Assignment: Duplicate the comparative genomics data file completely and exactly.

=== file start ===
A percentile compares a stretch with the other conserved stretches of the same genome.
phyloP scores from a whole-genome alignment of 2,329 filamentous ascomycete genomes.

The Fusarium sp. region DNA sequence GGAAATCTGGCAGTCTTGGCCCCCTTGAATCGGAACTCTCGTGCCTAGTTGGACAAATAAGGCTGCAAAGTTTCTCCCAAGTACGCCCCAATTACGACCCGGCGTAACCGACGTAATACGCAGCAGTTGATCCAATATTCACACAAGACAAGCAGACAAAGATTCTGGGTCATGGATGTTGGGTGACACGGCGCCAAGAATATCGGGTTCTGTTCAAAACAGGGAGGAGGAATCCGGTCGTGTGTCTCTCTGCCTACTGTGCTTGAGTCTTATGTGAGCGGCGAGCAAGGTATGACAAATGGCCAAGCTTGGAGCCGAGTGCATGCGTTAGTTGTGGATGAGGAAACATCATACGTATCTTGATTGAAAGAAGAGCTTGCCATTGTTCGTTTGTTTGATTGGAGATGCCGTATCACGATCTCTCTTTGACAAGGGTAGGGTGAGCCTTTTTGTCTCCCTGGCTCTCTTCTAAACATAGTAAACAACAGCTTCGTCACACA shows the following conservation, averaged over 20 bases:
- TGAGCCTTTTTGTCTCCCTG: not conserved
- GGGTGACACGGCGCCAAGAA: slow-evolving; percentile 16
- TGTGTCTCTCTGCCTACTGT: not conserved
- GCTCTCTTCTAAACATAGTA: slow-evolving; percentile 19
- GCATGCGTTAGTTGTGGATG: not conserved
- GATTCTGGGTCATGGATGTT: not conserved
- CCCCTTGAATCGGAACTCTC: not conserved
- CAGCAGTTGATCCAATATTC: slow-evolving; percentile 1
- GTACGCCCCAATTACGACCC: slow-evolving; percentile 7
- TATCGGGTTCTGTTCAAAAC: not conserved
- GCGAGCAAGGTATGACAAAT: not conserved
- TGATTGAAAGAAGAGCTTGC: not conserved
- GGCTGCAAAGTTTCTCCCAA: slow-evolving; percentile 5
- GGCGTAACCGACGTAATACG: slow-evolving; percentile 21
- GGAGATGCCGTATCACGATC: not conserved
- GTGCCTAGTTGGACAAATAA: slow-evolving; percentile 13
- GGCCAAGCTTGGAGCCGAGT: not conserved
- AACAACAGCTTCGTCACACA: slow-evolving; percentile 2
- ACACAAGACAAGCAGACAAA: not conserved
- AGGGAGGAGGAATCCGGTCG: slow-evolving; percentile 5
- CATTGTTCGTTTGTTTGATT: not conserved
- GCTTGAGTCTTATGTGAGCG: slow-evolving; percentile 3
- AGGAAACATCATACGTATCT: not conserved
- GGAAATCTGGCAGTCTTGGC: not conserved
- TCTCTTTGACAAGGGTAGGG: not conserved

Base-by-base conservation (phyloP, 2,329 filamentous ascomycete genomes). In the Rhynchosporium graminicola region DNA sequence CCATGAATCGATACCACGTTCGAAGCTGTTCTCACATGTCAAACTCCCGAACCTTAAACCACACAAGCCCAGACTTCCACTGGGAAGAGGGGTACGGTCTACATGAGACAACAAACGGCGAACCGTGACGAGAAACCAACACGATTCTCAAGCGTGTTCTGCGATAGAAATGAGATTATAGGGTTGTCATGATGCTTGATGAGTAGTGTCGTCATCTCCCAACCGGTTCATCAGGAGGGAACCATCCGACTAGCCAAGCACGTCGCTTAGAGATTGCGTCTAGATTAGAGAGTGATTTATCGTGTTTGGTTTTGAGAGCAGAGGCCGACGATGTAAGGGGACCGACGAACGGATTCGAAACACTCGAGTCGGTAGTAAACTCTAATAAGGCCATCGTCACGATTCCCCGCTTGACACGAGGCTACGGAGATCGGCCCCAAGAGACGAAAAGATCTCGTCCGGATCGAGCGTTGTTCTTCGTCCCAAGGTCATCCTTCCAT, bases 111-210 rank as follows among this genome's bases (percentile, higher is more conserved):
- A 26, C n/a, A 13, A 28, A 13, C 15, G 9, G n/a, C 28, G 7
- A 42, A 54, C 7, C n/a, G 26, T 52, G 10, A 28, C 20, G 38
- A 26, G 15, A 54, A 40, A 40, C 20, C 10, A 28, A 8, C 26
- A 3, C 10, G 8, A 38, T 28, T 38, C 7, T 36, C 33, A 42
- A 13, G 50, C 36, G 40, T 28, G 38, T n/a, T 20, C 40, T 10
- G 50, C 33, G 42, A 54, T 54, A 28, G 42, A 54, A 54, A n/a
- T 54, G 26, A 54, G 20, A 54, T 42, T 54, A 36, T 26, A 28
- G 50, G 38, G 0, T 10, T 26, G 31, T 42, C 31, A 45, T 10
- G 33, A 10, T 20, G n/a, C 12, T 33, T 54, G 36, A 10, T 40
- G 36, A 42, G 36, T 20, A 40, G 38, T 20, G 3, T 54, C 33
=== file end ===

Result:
A percentile compares a stretch with the other conserved stretches of the same genome.
phyloP scores from a whole-genome alignment of 2,329 filamentous ascomycete genomes.

The Fusarium sp. region DNA sequence GGAAATCTGGCAGTCTTGGCCCCCTTGAATCGGAACTCTCGTGCCTAGTTGGACAAATAAGGCTGCAAAGTTTCTCCCAAGTACGCCCCAATTACGACCCGGCGTAACCGACGTAATACGCAGCAGTTGATCCAATATTCACACAAGACAAGCAGACAAAGATTCTGGGTCATGGATGTTGGGTGACACGGCGCCAAGAATATCGGGTTCTGTTCAAAACAGGGAGGAGGAATCCGGTCGTGTGTCTCTCTGCCTACTGTGCTTGAGTCTTATGTGAGCGGCGAGCAAGGTATGACAAATGGCCAAGCTTGGAGCCGAGTGCATGCGTTAGTTGTGGATGAGGAAACATCATACGTATCTTGATTGAAAGAAGAGCTTGCCATTGTTCGTTTGTTTGATTGGAGATGCCGTATCACGATCTCTCTTTGACAAGGGTAGGGTGAGCCTTTTTGTCTCCCTGGCTCTCTTCTAAACATAGTAAACAACAGCTTCGTCACACA shows the following conservation, averaged over 20 bases:
- TGAGCCTTTTTGTCTCCCTG: not conserved
- GGGTGACACGGCGCCAAGAA: slow-evolving; percentile 16
- TGTGTCTCTCTGCCTACTGT: not conserved
- GCTCTCTTCTAAACATAGTA: slow-evolving; percentile 19
- GCATGCGTTAGTTGTGGATG: not conserved
- GATTCTGGGTCATGGATGTT: not conserved
- CCCCTTGAATCGGAACTCTC: not conserved
- CAGCAGTTGATCCAATATTC: slow-evolving; percentile 1
- GTACGCCCCAATTACGACCC: slow-evolving; percentile 7
- TATCGGGTTCTGTTCAAAAC: not conserved
- GCGAGCAAGGTATGACAAAT: not conserved
- TGATTGAAAGAAGAGCTTGC: not conserved
- GGCTGCAAAGTTTCTCCCAA: slow-evolving; percentile 5
- GGCGTAACCGACGTAATACG: slow-evolving; percentile 21
- GGAGATGCCGTATCACGATC: not conserved
- GTGCCTAGTTGGACAAATAA: slow-evolving; percentile 13
- GGCCAAGCTTGGAGCCGAGT: not conserved
- AACAACAGCTTCGTCACACA: slow-evolving; percentile 2
- ACACAAGACAAGCAGACAAA: not conserved
- AGGGAGGAGGAATCCGGTCG: slow-evolving; percentile 5
- CATTGTTCGTTTGTTTGATT: not conserved
- GCTTGAGTCTTATGTGAGCG: slow-evolving; percentile 3
- AGGAAACATCATACGTATCT: not conserved
- GGAAATCTGGCAGTCTTGGC: not conserved
- TCTCTTTGACAAGGGTAGGG: not conserved

Base-by-base conservation (phyloP, 2,329 filamentous ascomycete genomes). In the Rhynchosporium graminicola region DNA sequence CCATGAATCGATACCACGTTCGAAGCTGTTCTCACATGTCAAACTCCCGAACCTTAAACCACACAAGCCCAGACTTCCACTGGGAAGAGGGGTACGGTCTACATGAGACAACAAACGGCGAACCGTGACGAGAAACCAACACGATTCTCAAGCGTGTTCTGCGATAGAAATGAGATTATAGGGTTGTCATGATGCTTGATGAGTAGTGTCGTCATCTCCCAACCGGTTCATCAGGAGGGAACCATCCGACTAGCCAAGCACGTCGCTTAGAGATTGCGTCTAGATTAGAGAGTGATTTATCGTGTTTGGTTTTGAGAGCAGAGGCCGACGATGTAAGGGGACCGACGAACGGATTCGAAACACTCGAGTCGGTAGTAAACTCTAATAAGGCCATCGTCACGATTCCCCGCTTGACACGAGGCTACGGAGATCGGCCCCAAGAGACGAAAAGATCTCGTCCGGATCGAGCGTTGTTCTTCGTCCCAAGGTCATCCTTCCAT, bases 111-210 rank as follows among this genome's bases (percentile, higher is more conserved):
- A 26, C n/a, A 13, A 28, A 13, C 15, G 9, G n/a, C 28, G 7
- A 42, A 54, C 7, C n/a, G 26, T 52, G 10, A 28, C 20, G 38
- A 26, G 15, A 54, A 40, A 40, C 20, C 10, A 28, A 8, C 26
- A 3, C 10, G 8, A 38, T 28, T 38, C 7, T 36, C 33, A 42
- A 13, G 50, C 36, G 40, T 28, G 38, T n/a, T 20, C 40, T 10
- G 50, C 33, G 42, A 54, T 54, A 28, G 42, A 54, A 54, A n/a
- T 54, G 26, A 54, G 20, A 54, T 42, T 54, A 36, T 26, A 28
- G 50, G 38, G 0, T 10, T 26, G 31, T 42, C 31, A 45, T 10
- G 33, A 10, T 20, G n/a, C 12, T 33, T 54, G 36, A 10, T 40
- G 36, A 42, G 36, T 20, A 40, G 38, T 20, G 3, T 54, C 33